It’s the contrast that gets me. I’m home safe, well fed, with good work to do, books to read, opera to watch, friends on the phone. What’s not to like? Why are my tears just a thought away?
Because the world outside my door is in crisis. People are suffering and dying, tired and frustrated. The world as we knew it is gone. In its place is chaos. Chaos, even with heroes trying hard to solve problems and heal the sick. Chaos that will make it difficult if not impossible for us to restore life as we knew it. I hope when we come through this there will be a better life somehow though we have no guarantee and no timetable.
I’d like to understand why the total numbers are said to say that more men than women die from coronavirus – when the situations seem to imply the opposite. Specifically, more women than men are in nursing homes. And, women outnumber men in nursing, a profession on the forefront of healthcare to patients. I need to look up the numbers but there’s something puzzling here.
I do worry about equality of opportunity but this isn’t exactly an area where it matters. In fact, it’s gruesome to even think about it. Nonetheless I like to understand what is going on and the statistics I hear are puzzling.
Mark this down as the day I took back control over my life.
For the past month I have dutifully obeyed the rules of this new virus environment, and I will continue to do so with one not so subtle difference. I CHOOSE to protect myself by doing all those things, like masks in public, etc.
For a month I took my hands off the wheel of my life and let its direction be controlled by a disease I don’t even have. Yes, I will behave in a way so as not to get sick if I can, for it is a deadly and vicious disease. But my days here at home will be treated as MINE, and I refuse to spend them in fear or frustration, or just let them slide by as I wait for things to get back to normal, which I’m sure they won’t.
Will I succeed in keeping out depression and low motivation? No, but I will consciously frame my own days. Just by saying this, I think I will clear the way for my passion about equal opportunity for women to return, and I will see new ways to communicate my thoughts. I’ve puttered around internet, learning about podcasts, zoom, etc, but puttering doesn’t make things happen – it’s a waiting activity and I’m not going to wait. What for? I have the time and the tools to make a difference, even here, even now.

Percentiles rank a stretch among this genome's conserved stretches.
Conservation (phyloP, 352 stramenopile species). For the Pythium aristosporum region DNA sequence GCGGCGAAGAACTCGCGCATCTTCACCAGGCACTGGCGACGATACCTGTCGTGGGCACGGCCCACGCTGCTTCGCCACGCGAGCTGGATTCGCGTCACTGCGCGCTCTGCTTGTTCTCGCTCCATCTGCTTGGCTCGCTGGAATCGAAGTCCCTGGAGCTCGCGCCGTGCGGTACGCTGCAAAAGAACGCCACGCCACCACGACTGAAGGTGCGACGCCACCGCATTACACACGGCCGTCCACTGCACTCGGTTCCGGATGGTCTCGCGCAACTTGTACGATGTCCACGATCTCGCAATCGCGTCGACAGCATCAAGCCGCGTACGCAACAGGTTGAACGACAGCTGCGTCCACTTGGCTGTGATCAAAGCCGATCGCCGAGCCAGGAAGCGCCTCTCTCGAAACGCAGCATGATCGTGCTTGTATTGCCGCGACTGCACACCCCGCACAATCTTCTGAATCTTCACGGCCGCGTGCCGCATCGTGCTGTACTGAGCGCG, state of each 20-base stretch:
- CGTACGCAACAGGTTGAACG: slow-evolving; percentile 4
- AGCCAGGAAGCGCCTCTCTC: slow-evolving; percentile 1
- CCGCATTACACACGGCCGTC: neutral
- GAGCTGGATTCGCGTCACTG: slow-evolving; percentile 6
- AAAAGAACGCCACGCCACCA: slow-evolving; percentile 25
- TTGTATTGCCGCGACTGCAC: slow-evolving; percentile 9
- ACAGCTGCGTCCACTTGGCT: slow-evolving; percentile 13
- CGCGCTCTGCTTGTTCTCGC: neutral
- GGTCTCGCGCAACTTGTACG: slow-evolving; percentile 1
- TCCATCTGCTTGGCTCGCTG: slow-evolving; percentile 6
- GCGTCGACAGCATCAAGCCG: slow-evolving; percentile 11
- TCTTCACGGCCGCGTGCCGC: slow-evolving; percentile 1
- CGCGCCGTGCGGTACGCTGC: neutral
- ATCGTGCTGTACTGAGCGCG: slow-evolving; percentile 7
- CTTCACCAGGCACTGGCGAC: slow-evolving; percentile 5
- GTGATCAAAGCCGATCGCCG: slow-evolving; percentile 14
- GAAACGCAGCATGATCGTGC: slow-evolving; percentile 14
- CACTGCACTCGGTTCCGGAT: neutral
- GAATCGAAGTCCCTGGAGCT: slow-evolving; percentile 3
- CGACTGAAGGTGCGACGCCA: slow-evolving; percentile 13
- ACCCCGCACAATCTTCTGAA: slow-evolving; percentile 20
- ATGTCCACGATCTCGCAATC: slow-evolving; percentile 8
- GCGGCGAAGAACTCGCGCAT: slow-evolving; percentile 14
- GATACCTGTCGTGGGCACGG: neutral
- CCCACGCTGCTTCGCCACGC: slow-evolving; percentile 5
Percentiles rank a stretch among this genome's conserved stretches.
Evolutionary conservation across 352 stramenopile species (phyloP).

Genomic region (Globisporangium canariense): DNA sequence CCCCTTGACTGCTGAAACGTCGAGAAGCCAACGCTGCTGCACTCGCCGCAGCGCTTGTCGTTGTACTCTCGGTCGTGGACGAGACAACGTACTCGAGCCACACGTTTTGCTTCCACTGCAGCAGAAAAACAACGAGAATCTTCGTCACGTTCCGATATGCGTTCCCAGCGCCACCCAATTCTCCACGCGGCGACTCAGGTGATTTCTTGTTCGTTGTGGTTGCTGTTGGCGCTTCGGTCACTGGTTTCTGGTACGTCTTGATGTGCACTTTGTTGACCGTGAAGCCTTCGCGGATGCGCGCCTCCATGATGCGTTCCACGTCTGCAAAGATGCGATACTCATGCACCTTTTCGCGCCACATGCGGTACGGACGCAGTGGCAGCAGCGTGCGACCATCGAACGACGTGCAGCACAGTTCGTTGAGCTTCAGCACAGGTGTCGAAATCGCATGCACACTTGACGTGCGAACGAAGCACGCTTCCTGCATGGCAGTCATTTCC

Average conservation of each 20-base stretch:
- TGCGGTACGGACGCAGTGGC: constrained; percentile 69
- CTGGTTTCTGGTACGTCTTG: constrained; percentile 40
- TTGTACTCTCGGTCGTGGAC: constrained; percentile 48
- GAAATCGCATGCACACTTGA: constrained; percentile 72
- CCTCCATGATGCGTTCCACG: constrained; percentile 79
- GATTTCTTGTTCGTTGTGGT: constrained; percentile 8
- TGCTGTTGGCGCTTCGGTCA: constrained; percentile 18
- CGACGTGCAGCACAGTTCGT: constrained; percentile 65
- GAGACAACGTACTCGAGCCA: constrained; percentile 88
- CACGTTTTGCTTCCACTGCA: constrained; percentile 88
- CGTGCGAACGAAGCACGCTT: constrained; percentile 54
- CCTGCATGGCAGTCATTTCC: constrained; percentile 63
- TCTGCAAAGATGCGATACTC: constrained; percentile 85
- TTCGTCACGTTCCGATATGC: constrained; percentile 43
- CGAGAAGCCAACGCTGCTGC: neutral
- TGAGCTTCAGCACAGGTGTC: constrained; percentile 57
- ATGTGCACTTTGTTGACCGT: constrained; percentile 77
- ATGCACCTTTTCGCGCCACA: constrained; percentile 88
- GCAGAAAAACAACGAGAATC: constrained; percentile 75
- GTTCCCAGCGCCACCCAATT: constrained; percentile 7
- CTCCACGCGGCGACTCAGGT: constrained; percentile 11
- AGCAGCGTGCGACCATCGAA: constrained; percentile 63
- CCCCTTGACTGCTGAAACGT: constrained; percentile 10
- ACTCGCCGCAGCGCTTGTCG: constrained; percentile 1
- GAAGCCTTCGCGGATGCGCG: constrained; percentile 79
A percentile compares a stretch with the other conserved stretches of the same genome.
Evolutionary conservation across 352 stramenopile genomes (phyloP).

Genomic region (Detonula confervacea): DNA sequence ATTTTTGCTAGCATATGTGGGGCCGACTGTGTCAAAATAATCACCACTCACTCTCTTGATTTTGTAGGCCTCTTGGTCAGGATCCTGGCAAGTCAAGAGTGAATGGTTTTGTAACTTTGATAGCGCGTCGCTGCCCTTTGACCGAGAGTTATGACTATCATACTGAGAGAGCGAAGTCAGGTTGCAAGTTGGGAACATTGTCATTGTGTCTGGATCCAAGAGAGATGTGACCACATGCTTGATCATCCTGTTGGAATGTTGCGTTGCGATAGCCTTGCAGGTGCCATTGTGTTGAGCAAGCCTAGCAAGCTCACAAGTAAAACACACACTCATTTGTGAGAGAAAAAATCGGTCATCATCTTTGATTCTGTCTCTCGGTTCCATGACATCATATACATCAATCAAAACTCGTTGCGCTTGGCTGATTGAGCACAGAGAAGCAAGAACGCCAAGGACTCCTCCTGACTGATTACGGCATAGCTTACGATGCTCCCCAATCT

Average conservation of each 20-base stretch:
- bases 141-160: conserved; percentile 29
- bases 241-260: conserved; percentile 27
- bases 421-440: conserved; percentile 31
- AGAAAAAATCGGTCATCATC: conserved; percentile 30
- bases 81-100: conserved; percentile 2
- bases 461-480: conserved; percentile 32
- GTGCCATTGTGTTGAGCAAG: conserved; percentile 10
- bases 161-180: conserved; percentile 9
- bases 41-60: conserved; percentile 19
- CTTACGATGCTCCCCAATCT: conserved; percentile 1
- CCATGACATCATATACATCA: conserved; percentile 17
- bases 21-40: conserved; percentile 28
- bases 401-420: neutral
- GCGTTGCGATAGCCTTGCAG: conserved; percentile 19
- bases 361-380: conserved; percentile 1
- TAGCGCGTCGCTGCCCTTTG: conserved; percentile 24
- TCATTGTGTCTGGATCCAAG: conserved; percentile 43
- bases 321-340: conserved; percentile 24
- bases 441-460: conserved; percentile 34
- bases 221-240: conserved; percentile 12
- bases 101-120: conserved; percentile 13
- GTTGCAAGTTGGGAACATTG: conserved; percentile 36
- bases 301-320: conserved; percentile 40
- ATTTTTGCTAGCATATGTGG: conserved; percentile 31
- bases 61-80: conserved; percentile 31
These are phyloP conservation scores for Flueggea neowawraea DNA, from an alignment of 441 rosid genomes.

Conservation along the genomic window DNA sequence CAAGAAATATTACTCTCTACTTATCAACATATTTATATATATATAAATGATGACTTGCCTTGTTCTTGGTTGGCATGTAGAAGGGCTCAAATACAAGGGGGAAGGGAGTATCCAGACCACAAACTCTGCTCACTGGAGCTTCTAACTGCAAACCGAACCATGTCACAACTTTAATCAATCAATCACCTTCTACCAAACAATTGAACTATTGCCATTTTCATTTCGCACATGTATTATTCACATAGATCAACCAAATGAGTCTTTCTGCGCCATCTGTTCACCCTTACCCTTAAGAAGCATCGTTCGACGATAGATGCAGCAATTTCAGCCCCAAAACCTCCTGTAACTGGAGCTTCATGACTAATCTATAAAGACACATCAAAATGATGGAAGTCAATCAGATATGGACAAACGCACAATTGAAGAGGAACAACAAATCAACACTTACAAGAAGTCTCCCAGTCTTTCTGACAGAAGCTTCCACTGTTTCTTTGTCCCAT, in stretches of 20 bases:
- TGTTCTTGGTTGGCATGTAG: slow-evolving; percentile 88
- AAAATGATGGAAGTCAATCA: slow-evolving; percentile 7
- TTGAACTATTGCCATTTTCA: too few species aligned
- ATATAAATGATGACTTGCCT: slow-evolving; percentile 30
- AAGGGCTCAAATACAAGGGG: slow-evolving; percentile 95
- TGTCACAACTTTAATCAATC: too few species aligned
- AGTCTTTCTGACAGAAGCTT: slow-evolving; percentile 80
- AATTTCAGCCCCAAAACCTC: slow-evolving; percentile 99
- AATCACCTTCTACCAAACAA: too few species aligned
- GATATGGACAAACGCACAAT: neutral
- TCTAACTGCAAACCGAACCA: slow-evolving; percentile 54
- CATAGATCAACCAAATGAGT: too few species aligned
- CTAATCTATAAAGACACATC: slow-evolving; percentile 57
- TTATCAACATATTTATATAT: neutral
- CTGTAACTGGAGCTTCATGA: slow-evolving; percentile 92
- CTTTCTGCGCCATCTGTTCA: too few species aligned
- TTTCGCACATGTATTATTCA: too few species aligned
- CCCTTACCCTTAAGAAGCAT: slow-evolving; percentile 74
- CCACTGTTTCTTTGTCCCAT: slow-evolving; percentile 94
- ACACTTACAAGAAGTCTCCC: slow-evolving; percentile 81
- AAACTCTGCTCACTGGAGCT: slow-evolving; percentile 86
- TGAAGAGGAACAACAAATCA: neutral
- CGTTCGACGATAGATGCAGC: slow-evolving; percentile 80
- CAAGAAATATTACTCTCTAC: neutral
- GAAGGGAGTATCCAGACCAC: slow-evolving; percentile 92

During the coronavirus pandemic time has taken on new dimensions.
Sometimes it stands still and I get lost – is it Monday or Wednesday? Does it matter? My routines have changed or disappeared. My new reality is far less structured by time than my normal life; I’m still adjusting to that. Keeping a calendar is a useless activity.
Sometimes time closes in on me and I am frightened. Will I continue to be safe tomorrow? This is a collective trauma and just because I am safe at home now doesn’t mean the threat is over. But, there’s not much more I can do to hide from it.
Sometimes time pressures me to be productive. All these free hours–I must do something useful! Sunny Fitzgerald in today’s Washington Post had some good advice in his column, “Don’t feel like getting things done’? It’s okay not to be productive during a pandemic.”
This pandemic is a new experience and a significant threat, and we deal with it one day at a time. It’s hard to plan ahead. My new book is out and I want to promote it. I sit down once in a while to figure out how to do a virtual book launch, read about how to do podcasts, think about all the people I want to tell about the book, and ponder corollary issues in equality for women. The thoughts wander just like the days do, and time expands and contracts, keeping me from completing my plans.
I’m confident we will survive because we are resilient. We have shown before that we have the audacity and courage to do so. It’s just that time now swirls around us and tosses our plans around, and we can’t quite get things under control. I can’t even get my hair cut, and both my dog Moonlight and I are looking a bit shaggy.
Even now, maybe especially now when we are staying at home worrying about coronavirus, there’s time to read. Read to learn, to enjoy, and to understand. Then be ready to act to bring about a better future.
Why read Women, Power, and AT&T: Winning Rights in the Workplace?